When I play with this demo, I have some thoughts I may want to discuss with you.
I suppose that the location of a visual target is clear and close, so people have a small standard deviation (1) in the visual distribution. And participants have good auditory ability to distinguish and identify the location of the audio source, thus I use a small standard deviation(1) in auditory likelihood distribution as well.
If the two distributions are very far apart: the visual target(+4) is probably not the source of audio, and people hear that the sound comes from the opposite direction (-4). The real location of the sound source lies between these two distributions, when both of their probabilities are low.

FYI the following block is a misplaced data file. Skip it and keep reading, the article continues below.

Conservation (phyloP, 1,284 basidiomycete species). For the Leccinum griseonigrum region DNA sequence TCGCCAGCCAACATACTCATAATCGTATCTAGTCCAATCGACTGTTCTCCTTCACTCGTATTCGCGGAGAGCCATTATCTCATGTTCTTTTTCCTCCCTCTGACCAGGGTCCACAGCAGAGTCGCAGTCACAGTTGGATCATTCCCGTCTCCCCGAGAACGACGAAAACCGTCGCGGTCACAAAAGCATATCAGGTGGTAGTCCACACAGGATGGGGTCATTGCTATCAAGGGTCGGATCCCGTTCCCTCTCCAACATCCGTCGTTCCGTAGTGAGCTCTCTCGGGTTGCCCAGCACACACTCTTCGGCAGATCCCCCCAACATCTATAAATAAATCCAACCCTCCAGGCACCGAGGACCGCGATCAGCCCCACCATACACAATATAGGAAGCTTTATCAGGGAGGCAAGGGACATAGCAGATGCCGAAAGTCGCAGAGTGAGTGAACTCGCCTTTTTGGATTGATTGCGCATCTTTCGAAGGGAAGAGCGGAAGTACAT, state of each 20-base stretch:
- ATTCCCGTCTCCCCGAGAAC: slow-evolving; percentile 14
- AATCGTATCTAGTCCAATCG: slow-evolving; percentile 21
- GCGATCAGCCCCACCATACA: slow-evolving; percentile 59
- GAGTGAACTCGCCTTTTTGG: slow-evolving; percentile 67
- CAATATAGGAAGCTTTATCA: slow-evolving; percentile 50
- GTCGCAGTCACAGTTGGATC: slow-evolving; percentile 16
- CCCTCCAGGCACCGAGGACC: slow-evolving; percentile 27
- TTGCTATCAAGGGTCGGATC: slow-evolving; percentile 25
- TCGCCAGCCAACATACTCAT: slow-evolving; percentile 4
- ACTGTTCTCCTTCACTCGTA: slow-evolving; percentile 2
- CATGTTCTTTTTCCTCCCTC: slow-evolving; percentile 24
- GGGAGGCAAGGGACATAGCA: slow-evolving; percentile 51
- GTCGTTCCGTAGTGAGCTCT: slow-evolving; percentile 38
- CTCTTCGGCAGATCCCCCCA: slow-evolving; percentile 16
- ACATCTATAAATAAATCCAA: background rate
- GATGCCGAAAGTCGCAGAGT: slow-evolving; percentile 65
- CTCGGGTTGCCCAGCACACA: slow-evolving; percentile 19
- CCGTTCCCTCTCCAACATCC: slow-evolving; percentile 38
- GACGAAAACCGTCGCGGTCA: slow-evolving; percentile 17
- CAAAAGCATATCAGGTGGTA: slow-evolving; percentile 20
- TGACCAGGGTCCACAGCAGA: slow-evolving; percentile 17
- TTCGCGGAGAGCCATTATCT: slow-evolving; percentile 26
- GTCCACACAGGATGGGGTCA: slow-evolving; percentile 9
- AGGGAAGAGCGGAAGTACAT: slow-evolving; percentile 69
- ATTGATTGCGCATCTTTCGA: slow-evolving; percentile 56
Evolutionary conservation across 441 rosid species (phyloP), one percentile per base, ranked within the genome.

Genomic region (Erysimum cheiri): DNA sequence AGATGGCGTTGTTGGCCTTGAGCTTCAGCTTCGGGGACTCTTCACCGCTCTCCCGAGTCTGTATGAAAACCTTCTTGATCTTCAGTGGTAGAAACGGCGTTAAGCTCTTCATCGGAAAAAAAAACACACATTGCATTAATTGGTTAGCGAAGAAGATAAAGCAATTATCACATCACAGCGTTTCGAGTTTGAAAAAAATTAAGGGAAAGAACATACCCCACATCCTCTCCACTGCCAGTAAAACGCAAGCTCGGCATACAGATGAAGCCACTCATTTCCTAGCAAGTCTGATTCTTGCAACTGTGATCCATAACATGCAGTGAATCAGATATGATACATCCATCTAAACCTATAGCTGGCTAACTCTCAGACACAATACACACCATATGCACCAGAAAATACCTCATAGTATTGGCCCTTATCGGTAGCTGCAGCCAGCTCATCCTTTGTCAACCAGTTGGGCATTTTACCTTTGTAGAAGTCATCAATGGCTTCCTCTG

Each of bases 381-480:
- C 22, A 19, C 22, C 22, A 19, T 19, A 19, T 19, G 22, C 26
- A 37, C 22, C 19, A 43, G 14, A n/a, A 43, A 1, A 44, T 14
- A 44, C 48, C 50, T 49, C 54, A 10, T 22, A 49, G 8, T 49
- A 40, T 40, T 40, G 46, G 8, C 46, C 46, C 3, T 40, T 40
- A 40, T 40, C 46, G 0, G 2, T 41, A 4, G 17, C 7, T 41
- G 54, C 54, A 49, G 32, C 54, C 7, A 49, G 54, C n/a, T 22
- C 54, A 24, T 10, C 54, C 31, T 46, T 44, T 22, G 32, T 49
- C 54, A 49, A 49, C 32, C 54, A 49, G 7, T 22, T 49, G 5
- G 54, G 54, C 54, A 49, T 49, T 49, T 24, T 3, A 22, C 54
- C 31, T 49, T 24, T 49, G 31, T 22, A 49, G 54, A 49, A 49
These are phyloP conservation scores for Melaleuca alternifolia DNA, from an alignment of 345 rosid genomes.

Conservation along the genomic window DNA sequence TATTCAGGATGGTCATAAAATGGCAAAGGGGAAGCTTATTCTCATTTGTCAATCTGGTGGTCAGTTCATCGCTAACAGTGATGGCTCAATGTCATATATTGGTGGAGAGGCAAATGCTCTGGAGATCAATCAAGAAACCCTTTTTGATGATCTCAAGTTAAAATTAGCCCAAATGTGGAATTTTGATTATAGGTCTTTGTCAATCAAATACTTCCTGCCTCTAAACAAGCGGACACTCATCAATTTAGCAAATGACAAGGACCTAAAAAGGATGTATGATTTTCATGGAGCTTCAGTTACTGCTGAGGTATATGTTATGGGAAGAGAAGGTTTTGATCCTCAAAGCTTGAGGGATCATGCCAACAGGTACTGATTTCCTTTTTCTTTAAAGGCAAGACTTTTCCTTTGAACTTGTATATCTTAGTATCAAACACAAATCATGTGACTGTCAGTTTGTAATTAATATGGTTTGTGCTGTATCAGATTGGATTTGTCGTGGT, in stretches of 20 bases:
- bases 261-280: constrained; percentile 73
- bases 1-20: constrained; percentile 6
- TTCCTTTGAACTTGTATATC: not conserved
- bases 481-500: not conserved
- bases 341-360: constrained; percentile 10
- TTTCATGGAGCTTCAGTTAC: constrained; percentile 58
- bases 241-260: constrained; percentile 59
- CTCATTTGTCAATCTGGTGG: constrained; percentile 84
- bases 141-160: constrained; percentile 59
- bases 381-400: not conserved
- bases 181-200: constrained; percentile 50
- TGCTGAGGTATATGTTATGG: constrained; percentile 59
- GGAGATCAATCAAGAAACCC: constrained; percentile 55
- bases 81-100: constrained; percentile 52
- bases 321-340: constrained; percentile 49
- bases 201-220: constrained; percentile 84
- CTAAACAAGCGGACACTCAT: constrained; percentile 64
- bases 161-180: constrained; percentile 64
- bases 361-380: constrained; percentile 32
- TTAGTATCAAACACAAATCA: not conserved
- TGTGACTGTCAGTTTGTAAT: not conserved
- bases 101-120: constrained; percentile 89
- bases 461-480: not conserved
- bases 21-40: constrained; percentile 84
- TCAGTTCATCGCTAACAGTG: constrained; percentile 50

If the two distributions are very close to each other: the visual target(+1) is nearly the right place of sending the sound, and the audio judgment(-0.5) is almost correct, too. The real location distribution is at the overlapping area of these two.
The first phenomenon is interesting…
The second phenomenon shows that the real location is probably a reinforcement result of the two observations. Visual and audio perceptions could put together to make a more accurate judgment, and people could make a better prediction with two of these inputs - but the brain’s judgment “auditory distribution” is within a certain confidence level, anyway. This shows how the brain works. BTW, I would expect the posterior integration to be 1, which should seem to be equivalent to other curves in area.